Shared from the 6/6/2019 Daily American eEdition

Roof Garden residents file class action suit against park’s owner


Staff photo by Matthew Toth

Water from a second line break is shown underneath 176 E. Arlington Drive Wednesday at Roof Garden Acres in Somerset Township. Residents of the trailer park are looking to the courts to deal with their water woes.

Roof Garden Acres residents are looking to the courts to deal with water woes that still need to be addressed by the mobile home park’s owners.

More than 170 residents are part of a class action complaint against High Top LLC claiming it failed to properly maintain the park’s water system. The park along Stoystown Road is owned by High Top and Thomas Mongold, owner of Divinity Investments and nearby Cherry Lane Estates.

“Regarding the cause of the outages, (residents) were informed by Defendent’s maintenance person that there had been a rupture in the Roof Garden water main line that connects to the Somerset Township Municipal Authority water line,” court documents state.

While the lawsuit mentions a line break in late March that left water barely trickling out of residents’ faucets for almost two weeks, it also states there has been a history of water main breaks since 2016.

“Defendent’s lot agreements with residents provide that (High Top) is responsible for maintaining the water system that provides water to the residents,” the lawsuit states.

The suit states that failure to provide continual and adequate water service to the trailer park is a breach of contract. Residents, who are represented by the Community Justice Project, are seeking “qualified professionals” to inspect and fix the line, at High Top’s expense. Residents also want a total rent refund for the month of March.

Roof Garden residents pay $350 per month to rent a lot, plus a $17 flat fee for water service. Residents also pay additional charges for water usage over 1,000 gallons per month. There are 65 occupied trailers in the 105-lot mobile home park.

Resident Amanda Housel said residents are coming together to deal with these and other issues, including potholes throughout the park.

“We’re all pitching in our own money and doing this,” she said.

Neither Divinity Investments officials nor Mongold returned telephone calls to the Daily American Wednesday.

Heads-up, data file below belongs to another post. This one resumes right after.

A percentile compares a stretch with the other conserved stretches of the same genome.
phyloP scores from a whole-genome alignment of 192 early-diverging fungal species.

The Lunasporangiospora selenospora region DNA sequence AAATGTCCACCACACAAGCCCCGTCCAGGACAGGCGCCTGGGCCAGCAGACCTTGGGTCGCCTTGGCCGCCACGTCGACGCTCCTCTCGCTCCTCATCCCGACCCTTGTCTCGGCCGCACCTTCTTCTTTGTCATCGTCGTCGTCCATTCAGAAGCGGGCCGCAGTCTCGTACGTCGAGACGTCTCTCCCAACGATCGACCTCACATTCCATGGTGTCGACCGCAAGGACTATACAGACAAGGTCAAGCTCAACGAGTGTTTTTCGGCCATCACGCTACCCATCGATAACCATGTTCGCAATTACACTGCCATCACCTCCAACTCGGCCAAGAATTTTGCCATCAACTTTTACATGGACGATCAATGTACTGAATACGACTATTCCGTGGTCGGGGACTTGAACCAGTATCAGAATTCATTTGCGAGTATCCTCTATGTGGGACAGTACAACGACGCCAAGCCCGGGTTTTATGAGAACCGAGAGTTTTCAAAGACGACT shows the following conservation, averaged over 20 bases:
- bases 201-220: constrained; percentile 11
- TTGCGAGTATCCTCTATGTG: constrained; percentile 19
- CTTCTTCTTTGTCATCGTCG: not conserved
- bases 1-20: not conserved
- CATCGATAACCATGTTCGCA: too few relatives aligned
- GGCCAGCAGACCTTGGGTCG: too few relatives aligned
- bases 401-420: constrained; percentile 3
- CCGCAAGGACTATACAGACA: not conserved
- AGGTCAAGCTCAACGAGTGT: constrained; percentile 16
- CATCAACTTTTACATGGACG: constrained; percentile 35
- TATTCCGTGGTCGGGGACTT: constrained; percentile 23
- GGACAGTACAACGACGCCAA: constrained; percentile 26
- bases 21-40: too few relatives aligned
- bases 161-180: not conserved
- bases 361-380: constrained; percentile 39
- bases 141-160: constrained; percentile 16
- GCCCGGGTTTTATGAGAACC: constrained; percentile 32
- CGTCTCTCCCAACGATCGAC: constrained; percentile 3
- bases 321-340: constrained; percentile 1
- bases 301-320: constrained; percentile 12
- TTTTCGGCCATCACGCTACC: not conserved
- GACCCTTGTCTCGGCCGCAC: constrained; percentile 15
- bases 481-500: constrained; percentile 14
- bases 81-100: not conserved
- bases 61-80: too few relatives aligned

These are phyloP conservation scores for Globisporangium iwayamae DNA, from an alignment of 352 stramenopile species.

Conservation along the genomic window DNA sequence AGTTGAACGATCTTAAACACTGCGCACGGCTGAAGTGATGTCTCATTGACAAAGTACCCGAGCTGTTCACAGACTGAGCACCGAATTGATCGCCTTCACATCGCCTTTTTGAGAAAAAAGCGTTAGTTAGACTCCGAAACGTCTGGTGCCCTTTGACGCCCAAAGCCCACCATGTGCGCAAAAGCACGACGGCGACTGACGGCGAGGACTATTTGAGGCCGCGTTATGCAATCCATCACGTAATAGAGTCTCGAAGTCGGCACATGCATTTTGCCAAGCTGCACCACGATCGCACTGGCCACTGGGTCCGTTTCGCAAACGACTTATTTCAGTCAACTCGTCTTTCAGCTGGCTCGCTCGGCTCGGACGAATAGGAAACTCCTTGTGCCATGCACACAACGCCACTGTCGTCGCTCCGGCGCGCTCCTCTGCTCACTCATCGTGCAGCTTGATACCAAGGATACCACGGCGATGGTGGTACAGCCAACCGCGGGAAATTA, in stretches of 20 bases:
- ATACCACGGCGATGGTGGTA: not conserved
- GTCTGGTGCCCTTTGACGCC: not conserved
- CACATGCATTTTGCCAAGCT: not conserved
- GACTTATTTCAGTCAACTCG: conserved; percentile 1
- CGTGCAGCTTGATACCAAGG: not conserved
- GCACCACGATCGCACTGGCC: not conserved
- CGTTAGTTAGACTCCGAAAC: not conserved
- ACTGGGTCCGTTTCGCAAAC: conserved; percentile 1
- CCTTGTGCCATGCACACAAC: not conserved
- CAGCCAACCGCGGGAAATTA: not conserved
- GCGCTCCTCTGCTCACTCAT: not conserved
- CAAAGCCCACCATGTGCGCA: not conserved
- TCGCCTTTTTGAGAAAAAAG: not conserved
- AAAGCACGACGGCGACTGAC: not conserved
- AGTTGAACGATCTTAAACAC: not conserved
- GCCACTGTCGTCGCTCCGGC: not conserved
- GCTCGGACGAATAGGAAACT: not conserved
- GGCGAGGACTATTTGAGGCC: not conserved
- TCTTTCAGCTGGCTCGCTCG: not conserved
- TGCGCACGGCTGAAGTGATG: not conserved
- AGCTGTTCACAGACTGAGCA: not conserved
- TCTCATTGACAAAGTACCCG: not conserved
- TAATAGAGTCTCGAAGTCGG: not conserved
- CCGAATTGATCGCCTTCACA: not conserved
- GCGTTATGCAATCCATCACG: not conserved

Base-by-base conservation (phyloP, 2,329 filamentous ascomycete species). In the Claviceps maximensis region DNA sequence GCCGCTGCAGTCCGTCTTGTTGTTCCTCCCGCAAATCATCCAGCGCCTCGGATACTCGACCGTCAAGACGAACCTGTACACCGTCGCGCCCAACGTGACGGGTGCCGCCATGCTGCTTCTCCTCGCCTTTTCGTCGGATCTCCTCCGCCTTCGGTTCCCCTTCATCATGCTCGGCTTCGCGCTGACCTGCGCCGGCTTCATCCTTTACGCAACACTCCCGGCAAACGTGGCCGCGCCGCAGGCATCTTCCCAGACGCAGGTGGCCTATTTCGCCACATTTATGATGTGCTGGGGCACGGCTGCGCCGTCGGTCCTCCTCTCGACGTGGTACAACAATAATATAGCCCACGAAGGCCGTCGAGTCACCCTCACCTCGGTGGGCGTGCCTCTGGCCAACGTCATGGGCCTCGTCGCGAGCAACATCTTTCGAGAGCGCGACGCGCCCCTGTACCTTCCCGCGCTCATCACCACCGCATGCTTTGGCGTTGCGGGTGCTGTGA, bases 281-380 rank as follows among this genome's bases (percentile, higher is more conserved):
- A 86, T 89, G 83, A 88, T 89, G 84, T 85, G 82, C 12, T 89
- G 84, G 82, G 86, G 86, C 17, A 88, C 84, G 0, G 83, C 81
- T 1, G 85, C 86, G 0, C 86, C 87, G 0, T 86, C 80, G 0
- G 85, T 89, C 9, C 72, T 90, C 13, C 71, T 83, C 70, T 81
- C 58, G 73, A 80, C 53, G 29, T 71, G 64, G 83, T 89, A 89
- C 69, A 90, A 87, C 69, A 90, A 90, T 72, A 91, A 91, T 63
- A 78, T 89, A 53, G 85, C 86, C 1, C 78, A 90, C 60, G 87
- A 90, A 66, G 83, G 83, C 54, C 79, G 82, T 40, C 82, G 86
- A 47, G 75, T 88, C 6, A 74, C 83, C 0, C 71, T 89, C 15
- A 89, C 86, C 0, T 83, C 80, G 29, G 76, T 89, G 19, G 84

In May, Cherry Lane Estates residents joined Somerset Borough’s lawsuit against Divinity Investments, which is also owned by Mongold’s partner Bob Hickey. The park was declared a public nuisance in December, and Divinity was ordered to pay $300,000 in past-due water bills and to clean up 14 fire-damaged and 47 dilapidated trailers within 90 days.

Cherry Lane has been the site of 14 arsons and two attempted arsons since May 2018. Police also believe fires set on Sept. 18, 2016, and July 5, 2017, both at 122 Gary Lane, were set by the same individual, who remains at large.

As of May 10, High Top owed $299,5618 to the Somerset Township Municipal Authority for unpaid bills at the mobile home park.

In 2013, Southeastern Pennsylvania Transportation Authority amended its class action complaint with Orrstown Bank in federal court. The suit claims members of the Shippensburg-based bank lied to SEPTA and other investors to buy Orrstown stock.

The complaint states that the bank’s loan committee gave preferential treatment to Mongold and Hickey’s LLCs. Witnesses claim loans were approved despite the developers’ bad credit information.

“In 2010 alone, Orrstown made loans totaling over $9.7 million to the Chambersburg Developers’ related entities,” court documents state. “By late 2010, the Bank’s Loan Committee approved in total over $21 million in loans to the Chambersburg Developers’ related entities.”

According to court documents, the bank’s loan lending limit in 2010 was $19 million.

“Indeed, throughout the entire period that the Chambersburg Developers were borrowing from Orrstown, they had borrowed millions of dollars from the two other banks, Susquehanna Bank and Farmers and Merchants Trust Company,” court documents state.

Witnesses stated that bank officials, including then-Executive Vice President and Chief Operating Officer Jeffrey Embly, realized as early as 2010 that the developers had already went over their legal limit and began exploring whether they needed to do “work arounds” to restructure the loans, according to court documents.

“From (witnesses’) observations, the Loan Committee over-extended the Bank and violated the Loan Policy because, in Embly’s words, ‘Bob needs this,’” court documents state.

SEPTA’s court case with Orrstown Bank is ongoing.

Residents of Roof Garden, including Housel, said they have been calling Mongold about park conditions but have never received a response.

“It seems like everyone is getting the blame except for Tom,” she said.

See the civil complaints involving Roof Garden, High Top and Divinity Investments at

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